• Over-limit must be opt in and the cardholder must be able to opt out anytime. If a cardholder opts out and a charge would put them over their credit limit, the charge will be rejected.
  • Issuers cannot charge customers extra fees to pay their bill unless it is an expedited payment.
  • Statements must be sent to cardholders at least 21 days before due dates.

What does opting out of an interest rate hike mean? In the case of card agreement changes, cardholders have the right to “opt out” of those changes. When you opt out, you will no longer be able to use the card to make purchases but you continue to pay off the balance at the original interest rate. The credit card company has a few options for what they can do:

  • Have you repay over five years,
  • Charge a minimum payment that is equal to twice the percentage charged before they changed the terms,
  • Keep the same payment as before.

NOTE: None of the options include complete repayment of the balance.

New Rules for Minors, College Students

  • Those under the age of 21 will need to get co-signers or prove they have an independent source of income and can repay the debt.
  • If a college or alumni association makes a deal with credit card marketers that discloses student/alumni information, this must be disclosed to the Federal Reserve Board.
  • Credit card companies will not be allowed to setup within 1,000 yards from campus and offer gifts to students to get them to sign up for a credit card. No more tables of funny t-shirts for you to apply for a credit card!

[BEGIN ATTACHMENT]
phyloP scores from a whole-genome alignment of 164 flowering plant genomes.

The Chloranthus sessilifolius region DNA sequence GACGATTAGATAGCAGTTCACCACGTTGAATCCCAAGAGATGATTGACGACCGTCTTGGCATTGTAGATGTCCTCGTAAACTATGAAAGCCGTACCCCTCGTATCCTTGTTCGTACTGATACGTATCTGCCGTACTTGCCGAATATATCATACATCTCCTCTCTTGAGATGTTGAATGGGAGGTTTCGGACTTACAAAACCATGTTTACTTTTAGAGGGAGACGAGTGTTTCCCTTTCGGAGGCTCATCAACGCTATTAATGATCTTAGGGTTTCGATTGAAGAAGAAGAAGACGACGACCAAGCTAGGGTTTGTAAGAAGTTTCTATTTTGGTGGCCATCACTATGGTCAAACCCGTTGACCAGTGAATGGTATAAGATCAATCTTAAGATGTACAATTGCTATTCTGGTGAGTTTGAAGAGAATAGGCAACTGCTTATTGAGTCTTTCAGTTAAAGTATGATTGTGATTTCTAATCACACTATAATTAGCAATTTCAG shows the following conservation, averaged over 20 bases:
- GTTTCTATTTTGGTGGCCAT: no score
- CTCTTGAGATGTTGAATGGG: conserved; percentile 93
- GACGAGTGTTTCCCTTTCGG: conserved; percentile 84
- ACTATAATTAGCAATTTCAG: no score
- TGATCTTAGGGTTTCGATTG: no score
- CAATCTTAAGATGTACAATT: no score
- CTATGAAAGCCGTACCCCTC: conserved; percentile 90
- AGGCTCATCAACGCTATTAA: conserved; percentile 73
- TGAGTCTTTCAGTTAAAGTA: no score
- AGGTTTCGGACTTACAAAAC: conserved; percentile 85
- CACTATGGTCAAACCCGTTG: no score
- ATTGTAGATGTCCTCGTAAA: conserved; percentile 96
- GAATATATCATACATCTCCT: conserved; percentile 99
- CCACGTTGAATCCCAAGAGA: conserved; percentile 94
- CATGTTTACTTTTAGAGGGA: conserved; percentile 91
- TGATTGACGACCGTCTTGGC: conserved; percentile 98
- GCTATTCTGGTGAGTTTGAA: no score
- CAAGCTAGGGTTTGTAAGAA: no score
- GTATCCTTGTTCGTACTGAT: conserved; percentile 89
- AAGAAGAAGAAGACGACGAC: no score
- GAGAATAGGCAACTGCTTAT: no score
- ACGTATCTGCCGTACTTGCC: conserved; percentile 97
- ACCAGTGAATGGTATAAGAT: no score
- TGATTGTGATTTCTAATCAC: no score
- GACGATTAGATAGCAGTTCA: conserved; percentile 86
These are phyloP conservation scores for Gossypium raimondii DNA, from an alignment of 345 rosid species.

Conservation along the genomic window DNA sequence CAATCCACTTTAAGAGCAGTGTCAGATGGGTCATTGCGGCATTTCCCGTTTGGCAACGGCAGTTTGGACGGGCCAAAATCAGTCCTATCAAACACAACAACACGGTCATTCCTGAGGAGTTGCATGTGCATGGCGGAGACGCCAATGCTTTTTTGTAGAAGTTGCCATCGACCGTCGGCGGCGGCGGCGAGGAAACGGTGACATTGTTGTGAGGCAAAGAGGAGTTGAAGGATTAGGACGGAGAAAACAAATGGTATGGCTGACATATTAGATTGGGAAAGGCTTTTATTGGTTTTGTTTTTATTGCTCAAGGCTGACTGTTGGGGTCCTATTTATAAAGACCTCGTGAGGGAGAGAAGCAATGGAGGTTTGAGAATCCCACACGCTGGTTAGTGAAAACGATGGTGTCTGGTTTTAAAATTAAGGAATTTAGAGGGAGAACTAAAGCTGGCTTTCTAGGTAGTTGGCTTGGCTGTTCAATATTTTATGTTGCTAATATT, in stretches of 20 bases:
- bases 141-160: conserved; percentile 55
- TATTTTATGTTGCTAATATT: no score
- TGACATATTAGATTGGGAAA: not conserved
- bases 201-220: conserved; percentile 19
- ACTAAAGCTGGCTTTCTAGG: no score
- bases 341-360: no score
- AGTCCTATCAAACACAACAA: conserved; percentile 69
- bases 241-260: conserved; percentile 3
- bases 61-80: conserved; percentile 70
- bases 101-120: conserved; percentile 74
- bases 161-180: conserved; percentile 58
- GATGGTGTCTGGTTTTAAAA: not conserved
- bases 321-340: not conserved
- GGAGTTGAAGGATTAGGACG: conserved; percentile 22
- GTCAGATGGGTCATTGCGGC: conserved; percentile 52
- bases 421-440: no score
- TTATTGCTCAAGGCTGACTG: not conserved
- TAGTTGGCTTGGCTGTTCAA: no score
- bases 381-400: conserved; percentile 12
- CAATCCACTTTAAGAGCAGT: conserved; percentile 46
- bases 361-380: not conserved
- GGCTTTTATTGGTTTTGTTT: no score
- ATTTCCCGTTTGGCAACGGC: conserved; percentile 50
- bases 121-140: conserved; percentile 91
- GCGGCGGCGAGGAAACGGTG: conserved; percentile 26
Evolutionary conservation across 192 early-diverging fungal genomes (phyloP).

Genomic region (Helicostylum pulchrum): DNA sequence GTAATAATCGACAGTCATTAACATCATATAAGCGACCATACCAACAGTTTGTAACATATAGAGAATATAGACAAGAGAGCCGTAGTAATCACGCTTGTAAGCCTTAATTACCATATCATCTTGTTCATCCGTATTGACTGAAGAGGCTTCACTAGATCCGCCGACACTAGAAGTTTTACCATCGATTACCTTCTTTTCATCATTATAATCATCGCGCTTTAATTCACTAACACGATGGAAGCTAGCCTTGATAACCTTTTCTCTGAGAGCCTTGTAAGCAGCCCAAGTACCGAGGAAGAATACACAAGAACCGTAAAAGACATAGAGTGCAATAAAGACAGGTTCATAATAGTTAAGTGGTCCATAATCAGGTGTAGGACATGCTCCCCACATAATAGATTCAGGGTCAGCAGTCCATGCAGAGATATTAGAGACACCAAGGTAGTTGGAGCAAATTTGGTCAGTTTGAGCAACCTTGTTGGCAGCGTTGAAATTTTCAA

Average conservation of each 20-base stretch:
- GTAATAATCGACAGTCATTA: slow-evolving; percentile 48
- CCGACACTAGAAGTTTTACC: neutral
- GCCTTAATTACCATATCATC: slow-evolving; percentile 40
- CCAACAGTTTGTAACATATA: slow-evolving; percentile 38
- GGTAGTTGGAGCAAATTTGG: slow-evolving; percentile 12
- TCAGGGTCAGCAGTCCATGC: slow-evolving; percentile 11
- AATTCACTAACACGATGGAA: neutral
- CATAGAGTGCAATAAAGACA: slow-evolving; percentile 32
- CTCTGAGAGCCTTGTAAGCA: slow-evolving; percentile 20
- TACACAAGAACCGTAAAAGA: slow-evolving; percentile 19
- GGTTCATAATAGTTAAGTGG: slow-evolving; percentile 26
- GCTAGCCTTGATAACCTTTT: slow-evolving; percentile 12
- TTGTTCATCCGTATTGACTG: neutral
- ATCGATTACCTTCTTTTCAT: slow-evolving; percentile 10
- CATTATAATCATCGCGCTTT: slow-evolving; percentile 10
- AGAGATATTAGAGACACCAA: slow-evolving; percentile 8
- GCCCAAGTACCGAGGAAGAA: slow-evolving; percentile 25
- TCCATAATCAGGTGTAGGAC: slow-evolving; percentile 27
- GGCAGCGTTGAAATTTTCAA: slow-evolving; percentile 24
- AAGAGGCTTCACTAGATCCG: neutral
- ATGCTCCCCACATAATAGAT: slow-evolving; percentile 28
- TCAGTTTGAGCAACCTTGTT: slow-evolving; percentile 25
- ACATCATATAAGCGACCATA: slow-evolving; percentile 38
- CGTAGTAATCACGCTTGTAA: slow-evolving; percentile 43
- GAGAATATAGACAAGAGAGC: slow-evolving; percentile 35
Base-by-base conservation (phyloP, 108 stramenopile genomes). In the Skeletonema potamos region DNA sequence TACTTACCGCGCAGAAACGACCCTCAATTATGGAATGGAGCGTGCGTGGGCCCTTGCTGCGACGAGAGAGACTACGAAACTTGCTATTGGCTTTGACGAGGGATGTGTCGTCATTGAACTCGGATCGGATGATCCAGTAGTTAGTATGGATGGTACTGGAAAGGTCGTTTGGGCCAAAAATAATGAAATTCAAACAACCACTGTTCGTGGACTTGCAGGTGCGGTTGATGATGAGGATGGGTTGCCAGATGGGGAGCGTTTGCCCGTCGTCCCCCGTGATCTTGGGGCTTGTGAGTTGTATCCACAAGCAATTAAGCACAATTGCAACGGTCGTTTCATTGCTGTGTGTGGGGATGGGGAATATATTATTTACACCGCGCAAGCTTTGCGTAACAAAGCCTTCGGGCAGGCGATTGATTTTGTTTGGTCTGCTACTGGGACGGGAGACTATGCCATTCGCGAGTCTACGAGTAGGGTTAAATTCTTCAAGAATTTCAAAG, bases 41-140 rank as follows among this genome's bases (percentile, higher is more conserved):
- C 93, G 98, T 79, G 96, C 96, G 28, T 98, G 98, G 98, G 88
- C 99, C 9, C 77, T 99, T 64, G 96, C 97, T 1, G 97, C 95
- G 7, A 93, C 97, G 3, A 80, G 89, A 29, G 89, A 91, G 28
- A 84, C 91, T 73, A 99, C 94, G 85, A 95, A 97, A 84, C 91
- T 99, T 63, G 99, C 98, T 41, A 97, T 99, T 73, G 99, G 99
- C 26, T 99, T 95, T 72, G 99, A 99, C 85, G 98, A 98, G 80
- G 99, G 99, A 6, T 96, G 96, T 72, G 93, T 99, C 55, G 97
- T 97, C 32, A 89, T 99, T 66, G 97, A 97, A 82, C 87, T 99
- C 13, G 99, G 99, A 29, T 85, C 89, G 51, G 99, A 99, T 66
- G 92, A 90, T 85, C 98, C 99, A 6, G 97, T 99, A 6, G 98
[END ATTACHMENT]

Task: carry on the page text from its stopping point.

New Gift Card Rules

The Card Act wasn’t restricted to just credit cards, it instituted new rules for gift cards as well. Prepaid cards, gift cards and certificates cannot expire within 5 years unless the terms are clearly stated. The Act also bans dormancy or inactivity fees unless the card has not be used in a 12 month period and the fees are clearly stated. Remember, your state gift card protections may exceed these federal protections and the strongest law wins.

The law has some other less specific provisions that probably don’t apply to most people. It calls out for various studies on credit availability, merchant interchange fees (what the credit card processing industry charges businesses to accept cards), and other credit related items. There are provisions for credit card debt and estate issues, financial literacy, and a bit on what happens if an issuer violates the law (minimum fine of $500 and a max of $5,000).

Whew! That’s a lot isn’t it? Please let me know what you think of the act!

(Photo: thetruthabout)

{ 39 comments, please add your thoughts now! }

Related Posts


RSS Subscribe Like this article? Get all the latest articles sent to your email for free every day. Enter your email address and click "Subscribe." Your email will only be used for this daily subscription and you can unsubscribe anytime.

39 Responses to “Credit CARD Act of 2009 Guide: How It Affects Us”

  1. Steve says:

    RE: . . . (though the cardholder can get back to the original interest rate if they are on time for six months).

    Question: as to the “original interest rate,”
    it seems the big question should be “the original interest rate as of when?”
    As we all know, many, if not most, card issuers greatly increased rates on existing accounts over the last year. For purposes of this provision, is the “original interest rate” the rate when the new law goes into affect (i.e., on Feb. 21, 2010)?